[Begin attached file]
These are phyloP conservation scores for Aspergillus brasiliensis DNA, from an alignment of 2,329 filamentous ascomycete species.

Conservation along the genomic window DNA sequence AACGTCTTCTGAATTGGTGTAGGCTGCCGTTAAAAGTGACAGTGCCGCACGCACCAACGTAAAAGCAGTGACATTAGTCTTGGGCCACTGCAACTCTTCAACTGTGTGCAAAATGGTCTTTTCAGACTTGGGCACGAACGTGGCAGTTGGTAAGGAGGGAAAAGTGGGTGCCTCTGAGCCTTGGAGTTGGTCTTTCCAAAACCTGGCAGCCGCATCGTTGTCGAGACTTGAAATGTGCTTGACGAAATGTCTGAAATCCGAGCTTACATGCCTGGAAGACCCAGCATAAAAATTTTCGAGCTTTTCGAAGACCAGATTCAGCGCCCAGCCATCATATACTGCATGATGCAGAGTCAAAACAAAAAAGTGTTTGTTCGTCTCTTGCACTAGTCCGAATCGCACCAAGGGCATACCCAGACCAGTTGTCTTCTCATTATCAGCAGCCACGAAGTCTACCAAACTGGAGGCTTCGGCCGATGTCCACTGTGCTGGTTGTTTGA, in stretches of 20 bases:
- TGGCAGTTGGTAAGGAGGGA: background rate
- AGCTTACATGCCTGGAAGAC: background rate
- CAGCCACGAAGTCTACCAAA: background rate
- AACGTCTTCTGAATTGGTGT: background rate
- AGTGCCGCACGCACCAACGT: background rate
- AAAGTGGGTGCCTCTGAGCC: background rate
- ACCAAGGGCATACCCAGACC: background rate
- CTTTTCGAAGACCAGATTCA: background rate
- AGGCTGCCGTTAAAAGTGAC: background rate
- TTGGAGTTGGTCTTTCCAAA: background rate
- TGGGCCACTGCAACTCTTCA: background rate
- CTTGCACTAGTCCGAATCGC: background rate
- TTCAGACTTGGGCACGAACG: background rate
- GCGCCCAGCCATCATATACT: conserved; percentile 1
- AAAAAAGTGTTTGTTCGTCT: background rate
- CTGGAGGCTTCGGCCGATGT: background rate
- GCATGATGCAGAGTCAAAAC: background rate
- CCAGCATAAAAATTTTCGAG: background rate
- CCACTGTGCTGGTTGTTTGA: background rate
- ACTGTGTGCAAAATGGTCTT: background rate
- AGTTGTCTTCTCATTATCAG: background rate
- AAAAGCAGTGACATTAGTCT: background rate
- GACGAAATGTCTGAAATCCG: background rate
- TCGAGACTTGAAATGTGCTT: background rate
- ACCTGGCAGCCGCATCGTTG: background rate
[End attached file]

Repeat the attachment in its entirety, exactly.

These are phyloP conservation scores for Aspergillus brasiliensis DNA, from an alignment of 2,329 filamentous ascomycete species.

Conservation along the genomic window DNA sequence AACGTCTTCTGAATTGGTGTAGGCTGCCGTTAAAAGTGACAGTGCCGCACGCACCAACGTAAAAGCAGTGACATTAGTCTTGGGCCACTGCAACTCTTCAACTGTGTGCAAAATGGTCTTTTCAGACTTGGGCACGAACGTGGCAGTTGGTAAGGAGGGAAAAGTGGGTGCCTCTGAGCCTTGGAGTTGGTCTTTCCAAAACCTGGCAGCCGCATCGTTGTCGAGACTTGAAATGTGCTTGACGAAATGTCTGAAATCCGAGCTTACATGCCTGGAAGACCCAGCATAAAAATTTTCGAGCTTTTCGAAGACCAGATTCAGCGCCCAGCCATCATATACTGCATGATGCAGAGTCAAAACAAAAAAGTGTTTGTTCGTCTCTTGCACTAGTCCGAATCGCACCAAGGGCATACCCAGACCAGTTGTCTTCTCATTATCAGCAGCCACGAAGTCTACCAAACTGGAGGCTTCGGCCGATGTCCACTGTGCTGGTTGTTTGA, in stretches of 20 bases:
- TGGCAGTTGGTAAGGAGGGA: background rate
- AGCTTACATGCCTGGAAGAC: background rate
- CAGCCACGAAGTCTACCAAA: background rate
- AACGTCTTCTGAATTGGTGT: background rate
- AGTGCCGCACGCACCAACGT: background rate
- AAAGTGGGTGCCTCTGAGCC: background rate
- ACCAAGGGCATACCCAGACC: background rate
- CTTTTCGAAGACCAGATTCA: background rate
- AGGCTGCCGTTAAAAGTGAC: background rate
- TTGGAGTTGGTCTTTCCAAA: background rate
- TGGGCCACTGCAACTCTTCA: background rate
- CTTGCACTAGTCCGAATCGC: background rate
- TTCAGACTTGGGCACGAACG: background rate
- GCGCCCAGCCATCATATACT: conserved; percentile 1
- AAAAAAGTGTTTGTTCGTCT: background rate
- CTGGAGGCTTCGGCCGATGT: background rate
- GCATGATGCAGAGTCAAAAC: background rate
- CCAGCATAAAAATTTTCGAG: background rate
- CCACTGTGCTGGTTGTTTGA: background rate
- ACTGTGTGCAAAATGGTCTT: background rate
- AGTTGTCTTCTCATTATCAG: background rate
- AAAAGCAGTGACATTAGTCT: background rate
- GACGAAATGTCTGAAATCCG: background rate
- TCGAGACTTGAAATGTGCTT: background rate
- ACCTGGCAGCCGCATCGTTG: background rate